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Thread: Tips for shooting the IDPA classifer

  1. #1
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    Tips for shooting the IDPA classifer

    These tips were written by Tim Bacus, Tim is the guy who built the gun I shoot in USPSA Limited (my STI). If you want to see what the classifier looks like it's on page 67 of the IDPA rule book here: http://www.idpa.com/Documents/IDPARuleBook2005.pdf




    Here's a few things that should help you shoot your best score.

    Stage One

    Strings 1, 2 & 3
    Make sure you stop the gun for the head shots. Stopping the gun when you raise it to fire the head shot will take maybe .25 extra seconds, one head miss will add 2.5 seconds, don't miss.

    String 4
    Don't rush this string. Sight alignment is marginally important but trigger control is a must. Really concentrate on the trigger control.

    String 5
    Again, concentrate on trigger control and be sure to stop the gun on the center target. I see a lot of shooters get good hits on the first and last target but hit the -3 on the center target, not good.

    String 6
    The shooting is pretty basic, just see the front sight on the center of the target for each shot. Drop your slide with the slide release after the reload, do not slingshot it! Depending on skill level slingshoting takes anywere from 1 - 3 seconds longer to do.

    String 7
    Same as string 5, stop the gun on the midle target. Also since you are firing 2 shots per target don't double tap. Get a sight picture for each shot. Trying to save .1 on a split makes no sense if you drop a shot into the -1 zone doing it.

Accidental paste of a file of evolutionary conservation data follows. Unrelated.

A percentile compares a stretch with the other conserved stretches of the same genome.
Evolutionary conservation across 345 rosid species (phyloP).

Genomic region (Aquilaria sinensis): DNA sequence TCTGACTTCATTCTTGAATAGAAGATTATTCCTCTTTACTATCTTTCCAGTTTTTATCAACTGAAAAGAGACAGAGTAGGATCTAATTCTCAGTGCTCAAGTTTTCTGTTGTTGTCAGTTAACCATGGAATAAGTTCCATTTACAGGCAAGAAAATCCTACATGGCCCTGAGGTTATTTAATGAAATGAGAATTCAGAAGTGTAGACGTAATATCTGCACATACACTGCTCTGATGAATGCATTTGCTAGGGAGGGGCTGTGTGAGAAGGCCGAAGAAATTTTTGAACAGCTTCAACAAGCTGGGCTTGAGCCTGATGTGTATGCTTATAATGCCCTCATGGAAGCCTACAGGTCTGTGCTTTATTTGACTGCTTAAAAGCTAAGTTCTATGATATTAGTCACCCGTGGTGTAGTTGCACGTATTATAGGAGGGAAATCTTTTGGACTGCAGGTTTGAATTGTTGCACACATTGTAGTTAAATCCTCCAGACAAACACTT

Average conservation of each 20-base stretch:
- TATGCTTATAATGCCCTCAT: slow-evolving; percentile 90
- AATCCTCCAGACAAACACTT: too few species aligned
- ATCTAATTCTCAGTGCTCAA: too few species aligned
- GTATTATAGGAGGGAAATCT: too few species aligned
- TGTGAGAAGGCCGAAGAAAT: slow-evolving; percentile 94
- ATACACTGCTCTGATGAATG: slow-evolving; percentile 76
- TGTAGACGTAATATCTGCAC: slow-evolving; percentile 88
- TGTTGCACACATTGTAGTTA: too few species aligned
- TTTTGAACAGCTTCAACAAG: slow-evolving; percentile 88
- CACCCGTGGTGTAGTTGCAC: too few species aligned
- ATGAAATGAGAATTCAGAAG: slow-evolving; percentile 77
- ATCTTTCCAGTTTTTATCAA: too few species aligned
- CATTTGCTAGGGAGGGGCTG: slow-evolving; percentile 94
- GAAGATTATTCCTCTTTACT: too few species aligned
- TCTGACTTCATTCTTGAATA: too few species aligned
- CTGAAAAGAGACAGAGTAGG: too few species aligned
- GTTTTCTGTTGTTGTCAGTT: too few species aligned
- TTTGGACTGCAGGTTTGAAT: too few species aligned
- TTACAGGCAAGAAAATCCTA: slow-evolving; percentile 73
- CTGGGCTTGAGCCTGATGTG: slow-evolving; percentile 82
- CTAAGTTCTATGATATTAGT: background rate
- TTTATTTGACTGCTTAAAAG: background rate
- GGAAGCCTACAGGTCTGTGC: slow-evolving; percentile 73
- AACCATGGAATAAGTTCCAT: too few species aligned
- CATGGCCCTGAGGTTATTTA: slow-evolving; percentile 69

Stage One Notes

    The goal for stage one should be to drop no more than 2 - 4 points. The shooting is easy, just avoid the desire to go faster than you can.

    Stage Two


    String 1

    Take slow baby steps. There is no requirement to take large steps or to move quickly. Some shooters will take several large steps before shooting to try and get closer to the target, don't, it's slower.

    String 2

    Same as string one, slow baby steps wile retreating.String two should be faster than string one. For both strings, sight alignment and trigger control!

    String 3

    The first big string, 12 shots total. Don't be in a rush to be done. Shoot for the -0 zone, not the whole target. Same comments about the slide lock reload from Stage One, String 6. And remember, your not trying to hit the target, your trying to hit the -0 zone.

    String 4

    Six shots strong hand at 10 yards, have I mentioned trigger control? The sight alignment needed to hit an 8" circle at 10 yards is not that precise, the trigger control is. Concentrate on a smooth press to the rear, don't slap the trigger.Again, a quarter second taken to insure a good shot can save you 1.5 seconds by avaioding the -3 zone on the target.

    Stage Two Notes

    Stage two is 30 shots, shoot to fast and you'll drop a lot of points. Concentrate on trigger control and you'll do fine.Try not to drop more than 6 - 8 points.

    Stage Three

    Stage Notes First this Time

    Stage Three is the classifier. Many shooters will end up with a longer time for stage three than for stages one and two combined. Stage Three is a test of pure shooting ability, sight alignment and trigger control. It's hard to give advice to new shooters for stage three because many simply don't have the skills yet to do well on it. Hell, I see it kick ass on experienced A and B Class IPSC shooters.
    Accuracy is paramount on stage three. Shots that would be a -1 on Stages One and Two will miss the target on stage three. Shooting wise, really focus on the front sight and do perfect trigger pulls, straight to the rear and don't slap it. You must shoot to hit the -0 zone, simply aiming at the 'target' will not cut it. Do not look at the targets wile shooting, this causes your shots to go low, concentrate on the front sight!